Zondo admits so-called Gupta emails as evidence
Zondo says nobody outside of the commission shall have access to either of the hard drives until evidence is presented by the commission's legal team at a public hearing of the commission.
Deputy Chief Justice Raymond Zondo. Picture: Refilwe Modise
The chairperson of the commission of inquiry into state capture, Deputy Chief Justice Raymond Zondo, has ruled that the Gupta emails that were leaked to the media and subsequently blew the lid on state capture will be admissible as evidence.
Zondo ruled on Friday that data – emails – on the original hard drive and the data that was forensically imaged on to two other hard drives may be used as evidence at the commission.
The commission’s chair, however, ruled that nobody outside of the commission shall have access to either of the hard drives until it is presented by the commission’s legal team at a public hearing of the commission.
Zondo added that should any specific person or party wish to have access to the hard drives at any time prior to the legal team’s presentation at the commission’s public hearing, such person or party must first obtain the leave of the commission.
On Thursday and Friday, the commission heard the application to admit the so-called Gupta emails as evidence.
The evidence is in the form of data on hard drives, said the commission’s head of legal Paul Pretorius.
Pretorius said: “The application is made on behalf of Terence Nombembe, who is the commission’s lead investigator. On 28 of May 2017, The Sunday Times [newspaper] published what became known as the Guptaleaks, or GuptaEmails. In due course, journalists employed by amaBhungane [M & G newspaper], among others, published excerpts and analysis of this data over a period of time. All this data was originally contained in a computer hard drive, the commission now has the hard drive in safe keeping… that is what will be referred to as the original hard drive.”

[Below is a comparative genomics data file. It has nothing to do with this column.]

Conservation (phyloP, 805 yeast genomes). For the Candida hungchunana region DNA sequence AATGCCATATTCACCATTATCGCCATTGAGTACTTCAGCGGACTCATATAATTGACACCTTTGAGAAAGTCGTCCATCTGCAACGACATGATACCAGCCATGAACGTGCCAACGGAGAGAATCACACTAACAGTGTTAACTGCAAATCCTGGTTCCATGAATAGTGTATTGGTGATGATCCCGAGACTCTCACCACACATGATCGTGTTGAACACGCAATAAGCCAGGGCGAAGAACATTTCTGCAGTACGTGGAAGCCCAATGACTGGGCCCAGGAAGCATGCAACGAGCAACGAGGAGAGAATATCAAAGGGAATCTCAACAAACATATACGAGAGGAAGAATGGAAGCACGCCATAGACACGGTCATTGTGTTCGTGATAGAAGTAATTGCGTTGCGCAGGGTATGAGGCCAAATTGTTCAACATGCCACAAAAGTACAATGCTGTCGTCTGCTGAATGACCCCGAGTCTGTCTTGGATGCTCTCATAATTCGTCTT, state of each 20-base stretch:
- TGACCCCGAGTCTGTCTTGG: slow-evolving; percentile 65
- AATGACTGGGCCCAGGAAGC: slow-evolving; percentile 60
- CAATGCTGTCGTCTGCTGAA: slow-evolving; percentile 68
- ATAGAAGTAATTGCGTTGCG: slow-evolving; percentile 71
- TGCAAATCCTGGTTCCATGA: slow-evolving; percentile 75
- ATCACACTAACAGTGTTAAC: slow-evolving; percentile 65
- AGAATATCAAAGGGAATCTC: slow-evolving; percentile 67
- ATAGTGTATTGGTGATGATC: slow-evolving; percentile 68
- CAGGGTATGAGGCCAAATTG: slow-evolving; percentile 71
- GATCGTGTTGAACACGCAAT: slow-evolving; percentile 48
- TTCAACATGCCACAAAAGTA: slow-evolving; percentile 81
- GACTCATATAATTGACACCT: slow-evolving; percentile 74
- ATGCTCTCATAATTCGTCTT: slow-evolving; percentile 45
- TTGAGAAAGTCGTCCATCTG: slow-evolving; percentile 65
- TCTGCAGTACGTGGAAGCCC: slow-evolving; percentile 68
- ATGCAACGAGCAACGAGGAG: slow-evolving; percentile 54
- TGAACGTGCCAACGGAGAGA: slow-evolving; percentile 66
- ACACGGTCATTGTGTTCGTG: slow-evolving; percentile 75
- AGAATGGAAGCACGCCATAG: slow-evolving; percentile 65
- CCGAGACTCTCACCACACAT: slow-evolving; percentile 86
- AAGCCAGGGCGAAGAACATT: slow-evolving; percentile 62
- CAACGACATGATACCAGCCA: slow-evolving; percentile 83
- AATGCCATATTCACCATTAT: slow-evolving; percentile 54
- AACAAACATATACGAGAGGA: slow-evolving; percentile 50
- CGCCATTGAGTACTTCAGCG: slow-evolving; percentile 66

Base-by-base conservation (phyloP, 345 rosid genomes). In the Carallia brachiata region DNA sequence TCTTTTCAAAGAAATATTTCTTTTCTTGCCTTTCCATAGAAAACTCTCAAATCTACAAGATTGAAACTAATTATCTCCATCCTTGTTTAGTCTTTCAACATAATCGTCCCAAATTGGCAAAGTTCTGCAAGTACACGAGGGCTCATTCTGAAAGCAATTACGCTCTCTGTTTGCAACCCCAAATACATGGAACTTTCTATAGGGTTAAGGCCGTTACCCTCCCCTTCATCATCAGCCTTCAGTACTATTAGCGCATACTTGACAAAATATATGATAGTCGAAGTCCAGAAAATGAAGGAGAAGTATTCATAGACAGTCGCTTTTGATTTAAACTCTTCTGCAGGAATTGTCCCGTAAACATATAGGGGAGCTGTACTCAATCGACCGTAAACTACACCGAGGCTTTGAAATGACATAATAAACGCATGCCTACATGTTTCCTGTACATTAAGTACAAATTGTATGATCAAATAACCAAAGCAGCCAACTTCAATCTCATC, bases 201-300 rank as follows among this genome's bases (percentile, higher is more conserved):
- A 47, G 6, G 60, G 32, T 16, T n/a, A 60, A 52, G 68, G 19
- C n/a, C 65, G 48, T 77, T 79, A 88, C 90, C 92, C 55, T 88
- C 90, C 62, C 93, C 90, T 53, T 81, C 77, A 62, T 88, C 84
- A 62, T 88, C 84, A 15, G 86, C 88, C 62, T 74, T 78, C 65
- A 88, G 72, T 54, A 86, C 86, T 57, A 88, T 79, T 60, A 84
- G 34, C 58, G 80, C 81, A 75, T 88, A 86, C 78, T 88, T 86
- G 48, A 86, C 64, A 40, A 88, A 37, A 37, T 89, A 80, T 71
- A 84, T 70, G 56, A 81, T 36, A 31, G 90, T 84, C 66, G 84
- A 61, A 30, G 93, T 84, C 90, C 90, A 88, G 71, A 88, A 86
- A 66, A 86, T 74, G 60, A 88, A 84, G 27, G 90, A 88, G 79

The hard drive belonged to Gupta-owned Sahara Computers, he said.
An expert in Europe made ”a forensic image” of the hard drive. There are two further hard drives which are replicas of the original hard drive, Pretorius said. He added that the original hard drive has been damaged.
”The risk is that if a non-expert handles this hard drive, there will be a risk of permanent irretrievable damage. The original hard drive can only be dealt with by experts. The three hard drives contain information relevant to this commission.”
Pretorius said it was up to Sahara Computers whether they wanted to challenge the use of the hard drives as evidence, but that the commission was bound to probe all evidence and was not restricted in its duties.
“Sahara Computers might face a dilemma, as the emails are already in the public through the media. If it contests the use of evidence on grounds of right to confidentiality, it must logically admit the authenticity of the evidence [on the hard drives]. It will be seen as to what approach Sahara Computers chooses to take in due course.”
Pretorius told the inquiry that the hard drive landed in the hands of two whistleblowers who wanted to remain anonymous, and would testify, preferably in July next year. With pseudonyms “Stan” and “John”, the two came across the data and contacted lawyer Brian Currin to handle the information as they did not have the expertise and know-how on how to handle such explosive information contained in the emails on the Gupta family and their associates.